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A Bull in China

January 2, 2008

Tags Free MarketsGlobal EconomyMedia and Culture

Imagine the irony. While my girl was attempting to become Shanghai Tang's customer of the month, I noticed a Newslink bookstore in the SkyMart portion of the Hong Kong International Airport. The SkyMart could pass for any high-end mall in the U.S. — Cartier, Channel, Dior, Fendi, Gucci, Prada — you name it. Not the dreary trinket shops provided in U.S. airports. The first book I spotted had a picture of the adventure capitalist himself, Jim Rogers, on the cover of A Bull In China: Investing Profitably In The World's Greatest Market.

Rogers has been a bull on China since 1984 when he motorcycled cross the huge country. But the China of today is vastly different than the backward country that Rogers pushed, dragged and rode his motorcycle through 23 years ago. High-rise cranes are everywhere, and millions of peasants are flocking to the major cities in search of employment and a better life.

This hyper-capitalism all started in 1978 when China's supreme leader, Deng Xiaoping "restarted traditions of commerce suppressed for decades by wars, civil strife, and Communist dogma," explains Rogers. With 1.3 billion people who save and invest at a rate of 35 percent of their incomes, China is poised "to become the most important country in mankind's future."

That's a bold statement. And the vast majority of Americans, who don't own a passport, might laugh. But as Americans save nothing and go into hock, while their government lives off inflated dollars to fight wars around the world and fund the nanny state, the Chinese are producing goods at an astounding rate. And all one has to do is spend some time there to see the commerce and capital investment.

In A Bull In China, Rogers provides investors with a simple primer on how to financially take advantage of China's growth. Of course most investors would rather have someone fish for them, rather than learning to fish. But while Rogers doesn't give away any hints as to what his personal holdings are in the region, each chapter offers investment ideas — "Jim's Sino Files" that provide company names, industries, what exchanges the stocks are traded on, and a quick glimpse at recent financial highlights. But the book is not all company summaries. In between Rogers provides a fast-paced history of a country that is just over 4,000 years old.

Of course, China is still a communist country so buying shares is complicated. But Rogers breaks down the alphabet soup of China's "split-share" system that ensures "that the common people of the People's Republic get first crack at the country's corporate future." But, if buying foreign shares makes you queasy, or your discount broker can't snag you some shares in Shanghai, many of the companies Rogers mentions have American Depository Receipts (ADRs) traded on US exchanges or on the NASDAQ Bulletin Board.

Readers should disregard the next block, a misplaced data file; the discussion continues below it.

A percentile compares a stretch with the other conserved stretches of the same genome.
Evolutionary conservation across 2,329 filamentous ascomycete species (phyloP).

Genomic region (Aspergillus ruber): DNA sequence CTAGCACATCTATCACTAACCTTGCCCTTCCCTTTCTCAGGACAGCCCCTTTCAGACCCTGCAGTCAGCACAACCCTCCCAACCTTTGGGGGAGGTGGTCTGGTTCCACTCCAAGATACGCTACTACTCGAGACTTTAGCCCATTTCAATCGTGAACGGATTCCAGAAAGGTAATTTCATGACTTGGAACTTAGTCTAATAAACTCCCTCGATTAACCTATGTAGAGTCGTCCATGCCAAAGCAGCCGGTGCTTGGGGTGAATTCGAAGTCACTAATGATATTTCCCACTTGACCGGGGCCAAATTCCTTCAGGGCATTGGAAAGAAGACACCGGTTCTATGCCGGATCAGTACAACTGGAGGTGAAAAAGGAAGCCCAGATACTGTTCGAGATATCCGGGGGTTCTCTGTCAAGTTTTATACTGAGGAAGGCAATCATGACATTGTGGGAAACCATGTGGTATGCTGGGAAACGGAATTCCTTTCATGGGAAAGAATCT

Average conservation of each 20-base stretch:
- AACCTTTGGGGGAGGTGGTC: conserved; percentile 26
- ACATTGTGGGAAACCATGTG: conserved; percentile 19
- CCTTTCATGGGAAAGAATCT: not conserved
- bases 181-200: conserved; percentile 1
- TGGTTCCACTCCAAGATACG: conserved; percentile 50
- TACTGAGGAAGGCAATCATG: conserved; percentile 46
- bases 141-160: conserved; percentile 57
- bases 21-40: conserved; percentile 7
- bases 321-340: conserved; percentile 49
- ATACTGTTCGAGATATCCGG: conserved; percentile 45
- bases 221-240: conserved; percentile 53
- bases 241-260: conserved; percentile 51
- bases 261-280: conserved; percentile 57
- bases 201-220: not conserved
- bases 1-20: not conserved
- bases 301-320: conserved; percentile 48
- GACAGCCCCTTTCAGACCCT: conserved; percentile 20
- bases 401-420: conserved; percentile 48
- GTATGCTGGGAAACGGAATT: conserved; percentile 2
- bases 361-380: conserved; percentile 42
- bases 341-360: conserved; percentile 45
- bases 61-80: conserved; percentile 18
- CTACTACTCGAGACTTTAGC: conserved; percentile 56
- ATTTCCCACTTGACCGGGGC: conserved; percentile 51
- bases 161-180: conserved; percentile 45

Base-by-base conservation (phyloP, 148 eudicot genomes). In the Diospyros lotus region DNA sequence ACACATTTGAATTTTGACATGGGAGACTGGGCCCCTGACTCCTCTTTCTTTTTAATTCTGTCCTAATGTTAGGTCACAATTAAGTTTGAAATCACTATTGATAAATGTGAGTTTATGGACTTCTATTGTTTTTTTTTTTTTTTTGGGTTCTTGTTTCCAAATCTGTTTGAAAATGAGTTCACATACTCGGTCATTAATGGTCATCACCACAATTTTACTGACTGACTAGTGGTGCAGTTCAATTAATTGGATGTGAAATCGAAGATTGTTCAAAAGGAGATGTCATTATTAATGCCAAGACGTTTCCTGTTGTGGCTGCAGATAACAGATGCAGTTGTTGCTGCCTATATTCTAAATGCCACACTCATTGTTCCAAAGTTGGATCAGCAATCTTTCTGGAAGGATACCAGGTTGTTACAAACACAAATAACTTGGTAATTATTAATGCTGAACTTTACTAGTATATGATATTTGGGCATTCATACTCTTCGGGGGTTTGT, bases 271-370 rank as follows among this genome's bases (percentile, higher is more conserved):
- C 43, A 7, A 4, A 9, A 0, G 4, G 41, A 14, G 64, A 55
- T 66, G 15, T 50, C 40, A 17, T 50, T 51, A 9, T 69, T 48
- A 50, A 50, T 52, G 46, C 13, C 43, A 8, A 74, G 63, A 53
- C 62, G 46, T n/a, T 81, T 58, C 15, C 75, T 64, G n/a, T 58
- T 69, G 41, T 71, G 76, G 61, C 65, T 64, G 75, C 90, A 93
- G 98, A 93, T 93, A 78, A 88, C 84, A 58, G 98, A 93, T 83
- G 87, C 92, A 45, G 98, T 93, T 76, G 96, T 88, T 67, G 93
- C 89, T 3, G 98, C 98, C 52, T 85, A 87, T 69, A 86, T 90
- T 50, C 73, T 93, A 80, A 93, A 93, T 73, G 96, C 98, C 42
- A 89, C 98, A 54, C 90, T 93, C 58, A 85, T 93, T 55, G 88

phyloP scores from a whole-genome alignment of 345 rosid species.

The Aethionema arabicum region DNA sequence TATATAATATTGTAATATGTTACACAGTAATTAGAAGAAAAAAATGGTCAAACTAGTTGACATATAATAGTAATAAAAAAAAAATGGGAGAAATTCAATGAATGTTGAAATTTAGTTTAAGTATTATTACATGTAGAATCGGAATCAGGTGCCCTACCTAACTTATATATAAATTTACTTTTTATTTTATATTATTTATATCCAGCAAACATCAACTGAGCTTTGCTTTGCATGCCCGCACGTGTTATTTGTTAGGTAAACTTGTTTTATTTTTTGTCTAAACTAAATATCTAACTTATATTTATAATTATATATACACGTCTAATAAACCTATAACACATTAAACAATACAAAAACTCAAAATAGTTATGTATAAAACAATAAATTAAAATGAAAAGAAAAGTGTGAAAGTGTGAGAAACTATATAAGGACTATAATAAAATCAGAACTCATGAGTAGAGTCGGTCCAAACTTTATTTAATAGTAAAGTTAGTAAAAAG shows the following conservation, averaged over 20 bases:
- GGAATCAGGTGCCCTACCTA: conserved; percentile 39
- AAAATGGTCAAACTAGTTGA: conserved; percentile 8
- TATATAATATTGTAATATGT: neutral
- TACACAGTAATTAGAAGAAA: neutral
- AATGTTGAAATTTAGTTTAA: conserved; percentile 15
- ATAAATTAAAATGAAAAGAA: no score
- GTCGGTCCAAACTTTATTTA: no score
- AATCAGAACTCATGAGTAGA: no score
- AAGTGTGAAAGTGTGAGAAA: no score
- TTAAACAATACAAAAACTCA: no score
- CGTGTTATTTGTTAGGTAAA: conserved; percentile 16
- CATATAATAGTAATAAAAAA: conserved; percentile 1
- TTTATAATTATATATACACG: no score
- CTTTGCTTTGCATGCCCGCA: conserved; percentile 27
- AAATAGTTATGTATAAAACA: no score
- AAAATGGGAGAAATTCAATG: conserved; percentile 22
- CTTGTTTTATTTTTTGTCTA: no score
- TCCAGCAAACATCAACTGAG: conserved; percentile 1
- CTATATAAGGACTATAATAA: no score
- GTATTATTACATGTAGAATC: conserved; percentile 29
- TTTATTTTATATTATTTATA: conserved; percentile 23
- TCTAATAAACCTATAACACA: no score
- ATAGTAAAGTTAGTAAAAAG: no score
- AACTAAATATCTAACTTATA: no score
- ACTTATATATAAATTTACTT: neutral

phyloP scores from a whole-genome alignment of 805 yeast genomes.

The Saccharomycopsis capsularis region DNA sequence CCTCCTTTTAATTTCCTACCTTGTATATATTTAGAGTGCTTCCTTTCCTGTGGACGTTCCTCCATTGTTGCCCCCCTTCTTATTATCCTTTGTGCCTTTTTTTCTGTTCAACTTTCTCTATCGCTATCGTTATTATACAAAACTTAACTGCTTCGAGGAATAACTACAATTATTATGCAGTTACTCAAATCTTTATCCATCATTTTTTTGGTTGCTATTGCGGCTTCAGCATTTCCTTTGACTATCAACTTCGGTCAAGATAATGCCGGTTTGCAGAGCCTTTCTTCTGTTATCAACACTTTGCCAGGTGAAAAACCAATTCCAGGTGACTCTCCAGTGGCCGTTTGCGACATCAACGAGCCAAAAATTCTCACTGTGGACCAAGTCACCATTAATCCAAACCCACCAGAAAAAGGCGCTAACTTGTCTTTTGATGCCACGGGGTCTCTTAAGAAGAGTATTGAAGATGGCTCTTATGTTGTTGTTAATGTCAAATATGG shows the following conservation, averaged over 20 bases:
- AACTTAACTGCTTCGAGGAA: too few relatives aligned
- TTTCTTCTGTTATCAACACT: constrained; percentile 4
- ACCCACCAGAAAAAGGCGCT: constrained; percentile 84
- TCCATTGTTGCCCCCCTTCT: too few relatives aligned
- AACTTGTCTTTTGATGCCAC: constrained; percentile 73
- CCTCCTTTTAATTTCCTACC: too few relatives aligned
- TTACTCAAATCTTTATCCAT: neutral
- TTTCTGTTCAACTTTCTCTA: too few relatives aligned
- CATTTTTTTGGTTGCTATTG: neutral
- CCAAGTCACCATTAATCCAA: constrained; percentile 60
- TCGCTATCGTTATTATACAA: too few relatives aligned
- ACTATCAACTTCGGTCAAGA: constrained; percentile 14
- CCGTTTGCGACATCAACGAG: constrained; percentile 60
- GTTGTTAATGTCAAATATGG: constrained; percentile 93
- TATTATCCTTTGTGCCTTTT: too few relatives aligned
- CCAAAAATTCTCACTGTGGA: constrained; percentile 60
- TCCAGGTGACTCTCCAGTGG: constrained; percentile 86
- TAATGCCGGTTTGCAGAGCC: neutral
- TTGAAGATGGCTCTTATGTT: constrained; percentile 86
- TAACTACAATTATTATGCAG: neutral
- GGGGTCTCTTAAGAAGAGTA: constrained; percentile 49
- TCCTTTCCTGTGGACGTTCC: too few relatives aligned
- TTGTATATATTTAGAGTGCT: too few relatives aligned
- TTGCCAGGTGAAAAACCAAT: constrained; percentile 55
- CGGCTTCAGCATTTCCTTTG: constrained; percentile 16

Other than the eye-stinging pollution, the first thing you notice in Shanghai or Beijing is the incredible amount of traffic. A local TV program I watched while in Beijing reported that the capital city gets a thousand new cars added to the city's roads each week. There may not be many opportunities to invest in your local expressway here at home but there are more than 20 toll-road construction and management companies listed on Chinese and Hong Kong Exchanges.

For those who want to invest in air travel, Rogers provides the names of four airlines and three airports as possible investment ideas. That's right, you can buy shares in the Beijing Capital International Airport Co., Ltd. or Shanghai International Airport Co., Ltd. Most people know the summer Olympics is coming to Beijing in 2008, but Shanghai will attract even more visitors when it hosts the 2010 World's Fair.

Rogers makes a point that China's major airports aren't the dingy crowded variety like New York's Kennedy and LaGuardia in the US. In addition to high end shopping and dining, China's airports are clean, expansive, well lighted and have in-house hotels and healing centers.

The Chinese are passionate about eating and drinking. But don't expect to see many fat people if you make the trip. And with over a billion hungry people, investing in food and drink would seem to be a Yao Ming slam-dunk. By the way, Chairman Mao has nothing on Mr. Ming in the PR department. The 7-footer's picture is everywhere. Rogers provides a number of investment angles in this area, from First Tractor Co., Ltd. to Dynasty Fine Wines Group Ltd.

Housing and all types of real estate development are also in great demand, and Rogers has ideas to take advantage, but warns "today's property-development industry is probably the sector of the Chinese economy most rife with fraud and scandal."

A Bull In China provides a complete buffet of Chinese investment concepts. However, Rogers stresses that none of the companies mentioned are recommendations, and he is also mindful of a potential bubble forming in these burgeoning stock markets. Investing in China's growth isn't a strategy to make a quick buck (or Yuan). "If the twentieth century was the American century," writes Rogers, "then the twenty-first century belongs to China."

After spending time there, I'm convinced it is time to start building a portfolio in the Far East, and A Bull In China is the roadmap. As Jim Rogers says, "China won't wait."


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